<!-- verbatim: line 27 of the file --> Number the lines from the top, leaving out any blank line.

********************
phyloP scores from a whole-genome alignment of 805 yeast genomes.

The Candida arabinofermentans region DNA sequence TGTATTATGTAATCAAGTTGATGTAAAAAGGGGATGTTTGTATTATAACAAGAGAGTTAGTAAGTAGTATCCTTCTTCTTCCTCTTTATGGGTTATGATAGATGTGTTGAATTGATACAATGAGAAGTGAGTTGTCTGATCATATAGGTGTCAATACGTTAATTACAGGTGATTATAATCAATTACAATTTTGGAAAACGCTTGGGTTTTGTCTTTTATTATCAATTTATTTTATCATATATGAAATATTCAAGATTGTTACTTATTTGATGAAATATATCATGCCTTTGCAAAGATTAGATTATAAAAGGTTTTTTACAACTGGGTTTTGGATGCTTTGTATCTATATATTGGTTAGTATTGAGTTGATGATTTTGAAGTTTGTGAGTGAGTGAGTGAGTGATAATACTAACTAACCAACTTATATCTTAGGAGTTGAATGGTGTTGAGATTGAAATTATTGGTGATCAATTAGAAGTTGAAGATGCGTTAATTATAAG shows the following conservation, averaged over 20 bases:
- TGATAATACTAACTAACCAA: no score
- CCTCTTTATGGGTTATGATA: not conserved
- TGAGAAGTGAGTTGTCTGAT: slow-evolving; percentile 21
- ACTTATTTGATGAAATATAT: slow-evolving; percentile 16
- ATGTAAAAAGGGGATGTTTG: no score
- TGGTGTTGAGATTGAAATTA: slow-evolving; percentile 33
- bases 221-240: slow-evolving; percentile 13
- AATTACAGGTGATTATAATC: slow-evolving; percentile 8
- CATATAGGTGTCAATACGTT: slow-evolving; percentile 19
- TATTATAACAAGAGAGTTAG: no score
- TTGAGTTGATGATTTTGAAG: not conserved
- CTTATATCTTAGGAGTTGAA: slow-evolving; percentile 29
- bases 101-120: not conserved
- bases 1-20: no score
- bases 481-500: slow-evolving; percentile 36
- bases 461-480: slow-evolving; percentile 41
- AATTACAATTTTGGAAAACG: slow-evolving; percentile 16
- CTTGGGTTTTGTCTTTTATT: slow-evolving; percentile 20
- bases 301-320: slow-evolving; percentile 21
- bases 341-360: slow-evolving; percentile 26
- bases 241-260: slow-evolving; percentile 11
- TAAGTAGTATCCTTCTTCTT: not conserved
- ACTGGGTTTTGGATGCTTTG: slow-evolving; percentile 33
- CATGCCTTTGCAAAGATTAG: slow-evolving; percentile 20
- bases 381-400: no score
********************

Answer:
- bases 381-400: no score